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Women's hockey league searches for recognition Add to ...

Late on a Saturday night in the narrow back hallways of Toronto’s Varsity Arena, Canadian hockey Olympian Caroline Ouellette jogged and stretched alongside her Montreal Stars teammates. There were no corners cut in the elite players’ postgame routine, even though they would spend 12 hours on a bus that weekend and play two games before a few hundred people.

A few blocks east of the rink, holiday shoppers and bar-goers packed Toronto’s Bloor Street, few if any realizing some of the world’s best female hockey players were on display minutes away for $8 a ticket. The Stars earned a 4-3 comeback win over the Brampton Hockey Club in a game full of the same women who won gold in Vancouver before the eyes of millions.

That’s life in the Canadian Women’s Hockey League, the premier post-university playing ground for the sport’s elite women, including Olympic and world champions like Canadians Gillian Apps, Tessa Bonhomme and Jayna Hefford, and American star Angela Ruggiero. Progress is slow for the league that started five years ago, and the NHL has yet to respond to the CWHL’s requests for sponsorship. But these women aren’t sitting around waiting for others to determine the fate of their league.

“My dream is to have our team introduced at the Bell Centre before a Habs game with the Clarkson Cup that we won, just to have that exposure,” Ouellette said. “People appreciate the differences between men’s and women’s tennis, so why not hockey? I believe they could appreciate our finesse game if we could just get our league known.”

The NHL hired former WNBA president Val Ackerman to observe women’s hockey globally. The CWHL says Ackerman has visited its games and focused on information gathering rather than feedback to the CWHL. NHL deputy commissioner Bill Daly would only say: “It’s still a work in progress. Val’s perspective has been enormously helpful.” Ackerman did not reply to interview requests.

“Whether the NHL sponsors our league or they sponsor another female hockey group, we’ll be proud that the CWHL sat at that table and pushed the envelope and got them thinking about it,” CWHL commissioner Brenda Andress said. “The NHL has been very nice to us and continues to say they support women’s hockey, so in what way they will support it is what everyone is waiting to see.”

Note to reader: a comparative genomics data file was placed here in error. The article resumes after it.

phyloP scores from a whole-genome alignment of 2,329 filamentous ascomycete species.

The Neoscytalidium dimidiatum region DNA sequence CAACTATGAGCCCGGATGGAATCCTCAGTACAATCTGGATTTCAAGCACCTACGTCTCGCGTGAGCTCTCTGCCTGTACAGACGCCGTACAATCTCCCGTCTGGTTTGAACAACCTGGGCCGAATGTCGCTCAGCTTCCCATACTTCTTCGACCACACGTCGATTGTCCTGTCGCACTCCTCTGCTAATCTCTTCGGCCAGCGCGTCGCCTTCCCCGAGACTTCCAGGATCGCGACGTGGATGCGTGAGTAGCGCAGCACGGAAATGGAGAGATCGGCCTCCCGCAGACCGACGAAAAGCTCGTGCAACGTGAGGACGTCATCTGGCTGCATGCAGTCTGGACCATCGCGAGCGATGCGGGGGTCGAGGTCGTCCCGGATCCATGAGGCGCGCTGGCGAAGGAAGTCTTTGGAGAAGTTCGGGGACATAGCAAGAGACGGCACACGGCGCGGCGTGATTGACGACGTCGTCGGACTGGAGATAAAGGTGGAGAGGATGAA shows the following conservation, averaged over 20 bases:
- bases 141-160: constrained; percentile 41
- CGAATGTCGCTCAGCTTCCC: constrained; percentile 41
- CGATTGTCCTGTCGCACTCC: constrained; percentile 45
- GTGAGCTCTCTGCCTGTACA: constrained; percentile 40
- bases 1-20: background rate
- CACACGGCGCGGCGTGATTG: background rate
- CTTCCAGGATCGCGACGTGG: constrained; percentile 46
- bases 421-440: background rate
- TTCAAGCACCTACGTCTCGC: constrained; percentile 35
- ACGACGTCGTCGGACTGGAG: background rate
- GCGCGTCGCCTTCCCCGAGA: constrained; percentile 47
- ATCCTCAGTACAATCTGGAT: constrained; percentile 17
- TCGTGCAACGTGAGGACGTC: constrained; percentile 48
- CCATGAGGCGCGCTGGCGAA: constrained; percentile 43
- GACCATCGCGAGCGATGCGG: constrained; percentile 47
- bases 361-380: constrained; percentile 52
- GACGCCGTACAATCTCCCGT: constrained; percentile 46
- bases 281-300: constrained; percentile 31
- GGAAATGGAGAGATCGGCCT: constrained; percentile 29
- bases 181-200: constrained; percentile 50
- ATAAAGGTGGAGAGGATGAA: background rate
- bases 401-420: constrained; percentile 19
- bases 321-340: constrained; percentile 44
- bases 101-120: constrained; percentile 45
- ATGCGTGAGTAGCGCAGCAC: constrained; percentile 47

The CWHL has teams in Toronto, Montreal, Boston, Brampton, Ont., Burlington, Ont., and a new one in Alberta, all league-owned. To limit travel costs, Alberta is playing only 15 games at four points this season, compared to 30 for everyone else. A lack of resources limits the league in such ways and prevents it from being a truly professional operation.

The entire six-team operation runs on $500,000 a year, its players don’t make a dime, and its game attendance rarely cracks a few hundred. The CWHL has few paid employees. Andress gets a part-time wage, and coaches will be paid for the first time, a modest $15,000 to help curb the high turnover rate behind the benches.

Players have to pay for sticks, skates and meals on the road, so they need jobs. They work as teachers, police officers, personal trainers and hockey coaches, often getting home from a weekend of games in the wee hours of a Monday, just before work.

“If players have to work, we have to give them that time and respect, because they need to make a living,” Chris Brennan, coach of the Toronto Furies, said. “The balance is quite a challenge because it’s rare that we have a full roster at practice, and that’s common throughout the league.”

A professional women’s league in Switzerland has often tempted many CWHL players, offering a small monthly salary to play there along with some living expenses.

“For me, there has always been a temptation to play in Switzerland and make a little pocket money and travel, but knowing how competitive the hockey is here, this is the environment I want to be in,” said U.S. Olympian Julie Chu, who coaches hockey at Union College in Schenectady, N.Y., and travels to play with the Stars in Montreal. “I’m passionate about improving as much as I can and the CWHL now is my avenue to hopefully make the 2014 U.S. Olympic team.”

The league that once had no one but family in the stands has enjoyed progress. It now has a draft, albeit one in which players specify if they want to play outside the Greater Toronto Area. The league has paired with charities to play outreach games, sometimes pulling in 1,000 fans. Bauer now provides pants, gloves and helmets, while Scotiabank and Winsport are key sponsors. There is now a players’ association. The CWHL is pitching European businesses on sponsoring Olympians from Sweden, Finland and others to join the league.

The league vows to bring more attention to its national championship tournament this year, the Clarkson Cup. The Stanley Cup of women’s hockey, donated by former governor-general Adrienne Clarkson, is awarded every March before a sparse crowd, so the CWHL will do a media launch in advance so people anticipate this year’s event in Niagara Falls, Ont. The league also anticipates streaming games online soon.

“I see this growing as a professional women’s league and I think we’ll accomplish that in the next five years,” said league co-founder Sami Jo Small, Toronto Furies goalie and Canadian Olympian. “Not necessarily big salaries, but there will be salaries for all players, I believe that.”

With a report from David Shoalts in Toronto

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